‘Scanline’, the game’s boss theme, utilizes a very intense bass-intensive opening. Choppy percussion, noise changes, and a head-bobbing bassline combine with slightly off-kilter chords to create the same feeling of nervousness and excitement that the game itself created for so many players when it came out. You can almost feel the energy bursting through the seams of the track when the solo comes in, as the track itself is almost just a build-up to this climax before it resets itself and loops. After the victory jingle of ‘Strategy Guide’, the simple ‘Tetris Piece Be With You’ serves as a bit of a break. With an only four-note melody, it provides a sense of relaxation while still maintaining the overall creepy vibe of the original soundtrack.
The Caves remix, ‘Nintentant’, ups the intensity ante yet again. The melody switches between square voices and a triangle voice, with the two voices dueling for control until the break at 1:04. Throughout the whole track, a glitchy-sounding noise channel and numerous rolls maintain the track’s aggressive tone. ‘DreadfulNES’, the theme to The Depths, is slower and sounds like it could be straight out of an old-school horror game. Chords fade in and fade out at the beginning of the track, and they transition into a build-up spanning several octaves before slowing down and mellowing out. The track loops at just the right moment, right before the song slows down too much.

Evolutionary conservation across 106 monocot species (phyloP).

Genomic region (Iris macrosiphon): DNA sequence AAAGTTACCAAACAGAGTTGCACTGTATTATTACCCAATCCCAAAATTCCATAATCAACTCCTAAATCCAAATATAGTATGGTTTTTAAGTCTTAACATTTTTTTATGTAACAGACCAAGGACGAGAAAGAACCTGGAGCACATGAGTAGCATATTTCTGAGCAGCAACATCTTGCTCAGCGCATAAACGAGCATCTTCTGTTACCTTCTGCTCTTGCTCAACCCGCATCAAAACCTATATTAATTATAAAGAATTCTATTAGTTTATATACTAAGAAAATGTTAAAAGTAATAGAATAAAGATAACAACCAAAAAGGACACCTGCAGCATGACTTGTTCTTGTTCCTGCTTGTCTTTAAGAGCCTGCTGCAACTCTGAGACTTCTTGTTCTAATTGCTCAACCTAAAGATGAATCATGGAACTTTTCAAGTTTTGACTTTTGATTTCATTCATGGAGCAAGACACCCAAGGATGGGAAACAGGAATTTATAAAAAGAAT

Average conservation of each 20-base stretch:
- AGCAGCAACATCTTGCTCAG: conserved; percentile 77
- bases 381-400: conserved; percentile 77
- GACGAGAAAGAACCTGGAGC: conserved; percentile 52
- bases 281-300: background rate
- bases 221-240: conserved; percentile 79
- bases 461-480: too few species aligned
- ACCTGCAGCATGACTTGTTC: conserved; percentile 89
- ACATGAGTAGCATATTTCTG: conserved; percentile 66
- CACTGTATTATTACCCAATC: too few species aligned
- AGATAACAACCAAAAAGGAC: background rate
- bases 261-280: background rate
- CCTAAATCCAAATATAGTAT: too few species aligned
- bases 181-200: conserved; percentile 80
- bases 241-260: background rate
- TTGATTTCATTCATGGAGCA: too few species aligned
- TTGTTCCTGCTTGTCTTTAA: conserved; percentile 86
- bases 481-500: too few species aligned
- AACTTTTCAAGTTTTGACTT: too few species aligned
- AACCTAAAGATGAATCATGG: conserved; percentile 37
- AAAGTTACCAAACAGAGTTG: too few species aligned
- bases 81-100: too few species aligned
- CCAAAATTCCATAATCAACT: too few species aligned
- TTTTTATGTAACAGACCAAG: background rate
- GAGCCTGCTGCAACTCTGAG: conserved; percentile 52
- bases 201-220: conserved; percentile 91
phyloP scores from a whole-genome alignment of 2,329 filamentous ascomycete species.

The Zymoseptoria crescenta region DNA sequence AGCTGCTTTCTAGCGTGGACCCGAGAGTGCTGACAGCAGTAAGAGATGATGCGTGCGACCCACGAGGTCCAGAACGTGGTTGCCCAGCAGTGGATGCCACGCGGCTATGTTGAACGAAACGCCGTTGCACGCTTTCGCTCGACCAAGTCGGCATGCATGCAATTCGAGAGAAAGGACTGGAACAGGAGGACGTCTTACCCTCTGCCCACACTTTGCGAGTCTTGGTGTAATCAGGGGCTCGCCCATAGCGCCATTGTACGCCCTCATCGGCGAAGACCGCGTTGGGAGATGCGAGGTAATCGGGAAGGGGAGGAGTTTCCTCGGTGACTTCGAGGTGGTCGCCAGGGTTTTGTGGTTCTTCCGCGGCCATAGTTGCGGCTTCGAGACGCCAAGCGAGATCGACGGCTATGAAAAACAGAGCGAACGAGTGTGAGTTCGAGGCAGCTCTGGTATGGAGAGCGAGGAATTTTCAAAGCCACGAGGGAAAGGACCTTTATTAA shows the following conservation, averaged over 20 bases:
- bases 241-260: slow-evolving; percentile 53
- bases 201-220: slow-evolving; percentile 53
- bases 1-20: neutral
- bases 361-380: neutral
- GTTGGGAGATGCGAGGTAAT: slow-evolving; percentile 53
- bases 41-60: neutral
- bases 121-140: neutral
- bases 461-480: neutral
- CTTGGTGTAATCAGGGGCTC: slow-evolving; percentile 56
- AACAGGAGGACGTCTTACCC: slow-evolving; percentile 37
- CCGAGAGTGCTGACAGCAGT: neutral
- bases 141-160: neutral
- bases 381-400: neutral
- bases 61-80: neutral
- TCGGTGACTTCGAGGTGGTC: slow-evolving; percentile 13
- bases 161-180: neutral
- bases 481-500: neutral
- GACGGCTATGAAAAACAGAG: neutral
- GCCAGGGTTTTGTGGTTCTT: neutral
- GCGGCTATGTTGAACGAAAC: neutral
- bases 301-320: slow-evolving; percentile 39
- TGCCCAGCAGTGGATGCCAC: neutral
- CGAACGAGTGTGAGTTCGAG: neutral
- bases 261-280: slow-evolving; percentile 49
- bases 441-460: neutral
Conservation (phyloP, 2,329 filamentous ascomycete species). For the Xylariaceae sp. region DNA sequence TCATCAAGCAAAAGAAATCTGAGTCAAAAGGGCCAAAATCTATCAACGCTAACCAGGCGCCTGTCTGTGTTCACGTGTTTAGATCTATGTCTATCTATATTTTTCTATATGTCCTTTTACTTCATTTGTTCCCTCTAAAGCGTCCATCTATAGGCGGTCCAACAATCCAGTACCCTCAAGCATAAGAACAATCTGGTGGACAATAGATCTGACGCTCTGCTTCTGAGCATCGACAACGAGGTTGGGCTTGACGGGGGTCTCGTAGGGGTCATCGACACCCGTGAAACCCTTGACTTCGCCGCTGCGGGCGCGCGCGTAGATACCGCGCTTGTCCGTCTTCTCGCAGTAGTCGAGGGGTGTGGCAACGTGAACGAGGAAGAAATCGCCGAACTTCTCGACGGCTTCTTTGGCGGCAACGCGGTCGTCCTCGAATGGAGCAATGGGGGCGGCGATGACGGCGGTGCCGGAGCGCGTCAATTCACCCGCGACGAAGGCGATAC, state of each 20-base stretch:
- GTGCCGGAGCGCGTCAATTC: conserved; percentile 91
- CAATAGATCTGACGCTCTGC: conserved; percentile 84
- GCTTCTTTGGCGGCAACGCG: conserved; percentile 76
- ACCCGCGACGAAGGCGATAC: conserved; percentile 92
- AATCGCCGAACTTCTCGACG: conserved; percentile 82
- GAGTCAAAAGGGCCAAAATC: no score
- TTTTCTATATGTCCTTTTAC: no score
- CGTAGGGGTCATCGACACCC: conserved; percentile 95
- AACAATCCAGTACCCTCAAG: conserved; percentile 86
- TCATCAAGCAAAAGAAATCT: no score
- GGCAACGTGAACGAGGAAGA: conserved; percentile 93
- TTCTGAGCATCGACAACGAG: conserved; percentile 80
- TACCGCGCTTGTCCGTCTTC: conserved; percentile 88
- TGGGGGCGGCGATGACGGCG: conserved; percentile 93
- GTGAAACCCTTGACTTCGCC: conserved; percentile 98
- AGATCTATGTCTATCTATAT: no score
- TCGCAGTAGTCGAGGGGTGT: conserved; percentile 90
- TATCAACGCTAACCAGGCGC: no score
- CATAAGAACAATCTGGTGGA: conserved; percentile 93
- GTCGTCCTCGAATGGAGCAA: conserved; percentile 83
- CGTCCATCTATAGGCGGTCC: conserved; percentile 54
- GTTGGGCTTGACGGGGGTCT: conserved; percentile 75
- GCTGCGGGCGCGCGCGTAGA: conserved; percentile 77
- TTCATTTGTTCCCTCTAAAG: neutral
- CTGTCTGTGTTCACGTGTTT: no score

‘Sine Wrath’, the theme to Mom’s boss fight, delves into darker territory before reverting back to a buildup to its initial state. This track in particular really captures the essence of excitement that’s so vital to each playthrough of the game. ‘APU state’, the theme to The Womb, the fourth stage of the game, is by far one of the strangest tracks of the entire album. It fits perfectly, however, and it fits just as well in the game itself, considering Isaac has to fight his way through his own mother’s womb in order to kill one of the many final bosses of the game. The voices used for the arpeggios in this song sound almost indistinguishable from their original counterparts in the game, which is just another testament to Inverse Phase’s musical talent.
‘The Chipping of Isaac’ is available now on Bandcamp for just $5, an incredibly low price for the sheer quality contained within. Inverse Phase does a marvelous job of answering the question, “What would ‘The Binding of Isaac”s soundtrack sound like if the game came out for the NES?” and once again goes above and beyond expectations to create something truly wonderful.